Wednesday, August 31, 2011


Recently, I was food shopping and saw an old friend collecting referendum petition signatures. Her hand-scrawled sign read: “STOP POLITICIANS FROM TAXING US.” Her elderly mother sat nearby holding her granddaughter.
Seeing her was surprising because she “hates” politics.  I discovered that the referendum would repeal the so-called “Amazon tax” statute requiring out-of-state online retailers to collect California sales taxes.  Taxpayers are required to report these purchases and pay sales taxes, but few do. 
Online sales have grown by 496 percent since 2001 because prices are cheaper.  However, in 2010 alone California businesses lost $4.1 billion to online competitors. 
Amazon is suing California and eight other states with similar laws designed to generate new state revenues.  The Legislature estimates that $200 million would be raised annually from online collections. 
The lawsuits argue that a 1992 U.S. Supreme Court decision exempts online stores from collecting state sales taxes unless a “nexus” is proven.  This is defined as a physical presence in the state such as operating stores and facilities. 
Amazon’s business model intentionally avoids establishing any nexus by paying in-state affiliates to handle shipments.  This provides an immediate 11 percent cost advantage that is forcing California business closures and workforce layoffs. 
Their California distribution center has even been established in a city just across the California-Nevada border.  They can both reap Nevada’s corporate tax breaks and serve their largest customer base. 
Many argue it’s hypocritical for Amazon to claim no California nexus and yet spend millions to gather signatures and hire campaign and media consultants.  The disability community must understand that if these revenues are lost, there will be deeper cuts in health and human service programs. 
Democrats passed this year’s budget without Republican votes, but included an automatic “trigger” making $2.5 billion in additional cuts if incoming revenues fall below $87.5 billion.  So far, revenues are lagging far behind.  Our community must mobilize to defeat the referendum because an uninformed electorate may be easily persuaded to repeal the taxes.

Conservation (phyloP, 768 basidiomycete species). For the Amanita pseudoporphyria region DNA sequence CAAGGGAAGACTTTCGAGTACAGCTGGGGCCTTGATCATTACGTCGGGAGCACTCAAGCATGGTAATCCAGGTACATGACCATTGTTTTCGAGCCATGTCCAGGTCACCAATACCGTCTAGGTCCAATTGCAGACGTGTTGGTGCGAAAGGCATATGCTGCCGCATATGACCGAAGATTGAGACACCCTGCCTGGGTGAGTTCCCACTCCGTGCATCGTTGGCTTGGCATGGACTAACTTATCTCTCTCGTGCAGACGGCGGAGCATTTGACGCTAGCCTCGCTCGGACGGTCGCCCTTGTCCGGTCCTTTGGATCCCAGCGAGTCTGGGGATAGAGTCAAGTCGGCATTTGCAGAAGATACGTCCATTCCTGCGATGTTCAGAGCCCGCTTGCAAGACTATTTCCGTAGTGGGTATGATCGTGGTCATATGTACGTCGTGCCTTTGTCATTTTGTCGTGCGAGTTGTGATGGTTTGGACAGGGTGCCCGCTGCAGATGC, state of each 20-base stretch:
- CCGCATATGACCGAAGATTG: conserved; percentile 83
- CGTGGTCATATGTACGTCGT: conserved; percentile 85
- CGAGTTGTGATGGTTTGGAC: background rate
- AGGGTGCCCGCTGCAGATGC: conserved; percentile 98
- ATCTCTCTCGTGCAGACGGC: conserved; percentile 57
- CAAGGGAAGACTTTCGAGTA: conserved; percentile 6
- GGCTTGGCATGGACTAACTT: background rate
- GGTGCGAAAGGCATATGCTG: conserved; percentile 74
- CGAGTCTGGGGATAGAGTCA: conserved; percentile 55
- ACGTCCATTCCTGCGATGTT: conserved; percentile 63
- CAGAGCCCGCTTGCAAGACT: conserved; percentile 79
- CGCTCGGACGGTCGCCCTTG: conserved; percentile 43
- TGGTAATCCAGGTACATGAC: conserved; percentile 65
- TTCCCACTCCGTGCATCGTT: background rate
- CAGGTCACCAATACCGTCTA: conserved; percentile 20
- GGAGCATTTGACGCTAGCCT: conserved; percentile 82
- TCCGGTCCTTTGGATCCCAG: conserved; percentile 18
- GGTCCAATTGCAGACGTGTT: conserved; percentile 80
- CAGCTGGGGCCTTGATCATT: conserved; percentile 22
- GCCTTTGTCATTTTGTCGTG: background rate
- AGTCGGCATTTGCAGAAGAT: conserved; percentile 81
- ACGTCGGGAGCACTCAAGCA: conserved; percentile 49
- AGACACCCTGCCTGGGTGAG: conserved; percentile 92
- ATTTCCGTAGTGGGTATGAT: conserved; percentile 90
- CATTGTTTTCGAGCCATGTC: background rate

My friend’s Mother is disabled and she and her daughter are enrolled in state assistance programs targeted for cuts.  I told her the referendum also sets a dangerous precedent to repeal appropriations protecting the poor, seniors, and people with disabilities. 
Some bystanders strongly supported internet discounts.  Others argued that it is just corporate greed. 
My friend was upset because she was unaware of these implications.  “It’s a job,” she explained.  “I need the money now.”
I apologized. She is merely a pawn in Amazon’s war to protect guaranteed profiteering.  Yet, it reflects how consumers are being swayed by corporate interests to vote against their economic self-interest and just how deep is the “no tax” outcry. 
How can we justify exempting these internet retailers and allow them to reap massive profits without investing in California?  They seize inordinate shares of the sales market because they pay no local property taxes or wages and benefits to California employees. Our consumer dollars are leaving California, never to return. 
We must stop this out-of-state corporate power grab.

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